Like millions of others across the globe, I was recently laid off and find myself suddenly and unexpectedly on the job search. I and those in my boat have been met with all kinds of encouragement and well-intentioned offers but they usually sound something like this:
I’m sorry to hear that, but you are great. I’m sure you’ll find something soon. Let me know how I can help.
While the sentiment is great and genuinely appreciated, this places the burden of effort back on the job seeker who, if like me, is emotionally depleted and pouring all energy into applying, prepping, and interviewing (when we aren’t worrying about healthcare or trying to get through to state unemployment offices).
So what can you do that truly helps? Like so many results-oriented actions in life, it is about increasing leverage. What can you do to help that will maximize results (move me closer to landing a job) and minimize effort (does not create additional friction for me)? There are a ton of things but here are three easy needle-movers:
- Write a Linkedin recommendation: This is a small thing that should take less than 5 minutes but it is truly meaningful. The jury is out on how much it affects the interview process, but if nothing else, it provides a very real psychological boost. One of the terrible things about being laid off (even when entirely unrelated to performance) is the toll it can take on your self-confidence and this is a low lift way to help.
- Ask me what I’m looking for in my next position: There are still plenty of companies hiring but many may not fit with my interests, geographic preferences, or lifestyle. Just asking the question helps me think about it and realize that, as out of whack as the world feels, I still have some control over my career. Plus, once you know what I’m looking for, you can help with number 3…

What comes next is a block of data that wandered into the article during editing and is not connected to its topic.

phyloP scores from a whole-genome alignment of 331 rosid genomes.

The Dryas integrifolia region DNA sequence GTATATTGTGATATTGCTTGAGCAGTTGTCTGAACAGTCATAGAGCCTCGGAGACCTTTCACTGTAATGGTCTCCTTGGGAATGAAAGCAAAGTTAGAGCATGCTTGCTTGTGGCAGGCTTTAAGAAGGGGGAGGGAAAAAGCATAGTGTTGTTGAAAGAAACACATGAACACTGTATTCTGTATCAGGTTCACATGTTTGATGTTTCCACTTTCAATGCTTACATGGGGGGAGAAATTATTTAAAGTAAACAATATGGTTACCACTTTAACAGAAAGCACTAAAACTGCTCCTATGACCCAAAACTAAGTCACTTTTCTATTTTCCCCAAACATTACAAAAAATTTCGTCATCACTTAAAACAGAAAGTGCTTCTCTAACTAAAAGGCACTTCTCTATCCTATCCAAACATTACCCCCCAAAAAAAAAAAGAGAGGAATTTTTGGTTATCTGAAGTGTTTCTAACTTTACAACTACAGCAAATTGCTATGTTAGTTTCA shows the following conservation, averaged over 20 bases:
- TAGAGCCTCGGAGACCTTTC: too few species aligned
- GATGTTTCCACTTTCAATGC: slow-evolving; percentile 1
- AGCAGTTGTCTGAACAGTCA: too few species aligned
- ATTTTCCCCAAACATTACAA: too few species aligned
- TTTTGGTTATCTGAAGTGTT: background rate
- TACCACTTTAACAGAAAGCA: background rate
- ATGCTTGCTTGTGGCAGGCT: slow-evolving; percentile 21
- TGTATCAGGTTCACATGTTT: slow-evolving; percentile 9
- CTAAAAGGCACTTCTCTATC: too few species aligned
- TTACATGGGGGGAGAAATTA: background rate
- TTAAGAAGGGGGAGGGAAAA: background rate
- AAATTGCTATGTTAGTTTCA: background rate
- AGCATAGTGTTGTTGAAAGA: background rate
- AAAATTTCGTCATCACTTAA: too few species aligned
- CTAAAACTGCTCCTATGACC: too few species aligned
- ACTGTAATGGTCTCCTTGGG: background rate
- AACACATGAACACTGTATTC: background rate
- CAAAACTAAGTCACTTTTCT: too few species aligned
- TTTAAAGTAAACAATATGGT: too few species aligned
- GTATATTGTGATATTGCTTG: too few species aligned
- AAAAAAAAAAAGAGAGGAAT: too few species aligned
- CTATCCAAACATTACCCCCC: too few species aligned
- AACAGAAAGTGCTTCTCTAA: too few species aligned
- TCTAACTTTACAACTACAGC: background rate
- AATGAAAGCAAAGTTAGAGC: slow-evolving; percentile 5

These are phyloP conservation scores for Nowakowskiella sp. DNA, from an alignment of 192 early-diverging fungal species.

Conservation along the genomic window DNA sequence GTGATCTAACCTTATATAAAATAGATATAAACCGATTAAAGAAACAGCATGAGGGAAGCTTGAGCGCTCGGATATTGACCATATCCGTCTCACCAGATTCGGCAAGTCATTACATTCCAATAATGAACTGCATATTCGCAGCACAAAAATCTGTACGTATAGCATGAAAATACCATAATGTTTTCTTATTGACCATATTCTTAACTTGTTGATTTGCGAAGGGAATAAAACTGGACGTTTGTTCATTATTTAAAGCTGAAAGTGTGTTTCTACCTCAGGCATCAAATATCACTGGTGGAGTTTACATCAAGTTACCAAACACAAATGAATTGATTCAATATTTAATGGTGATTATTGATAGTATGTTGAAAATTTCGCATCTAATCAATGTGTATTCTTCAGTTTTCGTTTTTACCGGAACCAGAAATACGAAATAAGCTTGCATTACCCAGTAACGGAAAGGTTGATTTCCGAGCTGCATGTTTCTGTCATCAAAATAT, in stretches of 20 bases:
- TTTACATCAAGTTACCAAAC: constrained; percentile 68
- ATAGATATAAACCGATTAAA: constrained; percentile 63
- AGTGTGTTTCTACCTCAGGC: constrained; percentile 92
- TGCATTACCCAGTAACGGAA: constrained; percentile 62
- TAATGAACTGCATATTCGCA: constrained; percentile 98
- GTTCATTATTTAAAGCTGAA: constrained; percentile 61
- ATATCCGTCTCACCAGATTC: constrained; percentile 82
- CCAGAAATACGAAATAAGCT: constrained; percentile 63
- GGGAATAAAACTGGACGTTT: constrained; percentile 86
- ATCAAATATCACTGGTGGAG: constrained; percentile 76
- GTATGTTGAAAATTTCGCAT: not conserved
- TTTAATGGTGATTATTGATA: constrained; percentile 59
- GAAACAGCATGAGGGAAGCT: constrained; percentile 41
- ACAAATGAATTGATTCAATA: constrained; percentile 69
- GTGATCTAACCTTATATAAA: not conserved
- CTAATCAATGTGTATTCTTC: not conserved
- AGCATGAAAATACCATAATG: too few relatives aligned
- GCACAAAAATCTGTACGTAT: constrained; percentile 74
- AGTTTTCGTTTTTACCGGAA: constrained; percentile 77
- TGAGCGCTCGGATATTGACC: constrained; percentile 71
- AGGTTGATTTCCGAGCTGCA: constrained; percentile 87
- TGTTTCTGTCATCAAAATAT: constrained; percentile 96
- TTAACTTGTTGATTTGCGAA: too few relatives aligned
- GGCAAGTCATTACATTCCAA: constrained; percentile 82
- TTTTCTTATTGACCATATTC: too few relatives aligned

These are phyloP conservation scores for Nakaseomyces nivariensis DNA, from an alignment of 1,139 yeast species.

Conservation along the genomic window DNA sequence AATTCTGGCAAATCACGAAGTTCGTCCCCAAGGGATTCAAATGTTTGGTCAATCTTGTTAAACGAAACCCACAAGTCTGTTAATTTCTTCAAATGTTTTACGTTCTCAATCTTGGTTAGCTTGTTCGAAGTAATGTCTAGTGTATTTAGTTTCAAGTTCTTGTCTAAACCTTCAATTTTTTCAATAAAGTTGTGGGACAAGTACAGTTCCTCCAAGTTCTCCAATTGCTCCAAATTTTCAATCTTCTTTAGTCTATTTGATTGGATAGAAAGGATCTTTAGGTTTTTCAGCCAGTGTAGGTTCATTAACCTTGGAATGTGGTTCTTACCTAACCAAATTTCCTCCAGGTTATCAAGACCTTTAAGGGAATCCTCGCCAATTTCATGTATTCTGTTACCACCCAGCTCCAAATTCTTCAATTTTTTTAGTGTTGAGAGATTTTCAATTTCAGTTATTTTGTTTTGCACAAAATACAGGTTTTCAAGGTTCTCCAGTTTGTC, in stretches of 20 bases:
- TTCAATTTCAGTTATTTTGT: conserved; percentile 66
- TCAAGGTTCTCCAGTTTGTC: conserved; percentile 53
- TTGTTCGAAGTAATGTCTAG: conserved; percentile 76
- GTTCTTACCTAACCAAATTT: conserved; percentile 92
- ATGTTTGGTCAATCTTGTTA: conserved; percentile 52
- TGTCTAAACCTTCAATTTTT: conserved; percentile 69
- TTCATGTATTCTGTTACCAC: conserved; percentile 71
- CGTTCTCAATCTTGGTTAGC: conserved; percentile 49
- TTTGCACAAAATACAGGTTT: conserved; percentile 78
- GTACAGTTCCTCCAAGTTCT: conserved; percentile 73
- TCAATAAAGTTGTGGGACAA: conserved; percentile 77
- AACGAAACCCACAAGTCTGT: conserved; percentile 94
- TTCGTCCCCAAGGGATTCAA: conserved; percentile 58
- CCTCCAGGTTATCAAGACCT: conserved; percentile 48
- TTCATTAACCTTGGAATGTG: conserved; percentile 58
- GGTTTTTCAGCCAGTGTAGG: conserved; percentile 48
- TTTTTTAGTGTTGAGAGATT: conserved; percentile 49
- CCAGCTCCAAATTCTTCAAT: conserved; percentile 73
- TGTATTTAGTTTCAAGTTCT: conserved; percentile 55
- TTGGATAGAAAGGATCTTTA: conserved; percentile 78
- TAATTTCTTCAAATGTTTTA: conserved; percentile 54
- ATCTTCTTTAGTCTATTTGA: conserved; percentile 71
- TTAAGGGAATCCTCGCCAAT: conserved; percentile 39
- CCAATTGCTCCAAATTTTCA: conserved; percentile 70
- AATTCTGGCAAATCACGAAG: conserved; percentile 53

- Connect me with recruiters or hiring managers in the companies or industries that I am targeting: The majority of applications will never be responded to. This is the sad reality of job searching these days but having a personal contact in the company almost always lands a phone screen at minimum. In an increasingly unbalanced labor market, this is critical to landing a position.
In short, if you want to help me or the millions of others in my situation, a) THANK YOU and b) there are some easy and effective ways you can!
I truly appreciate your willingness to help and I hope this post leads to all of us working together to lift each other up more effectively.
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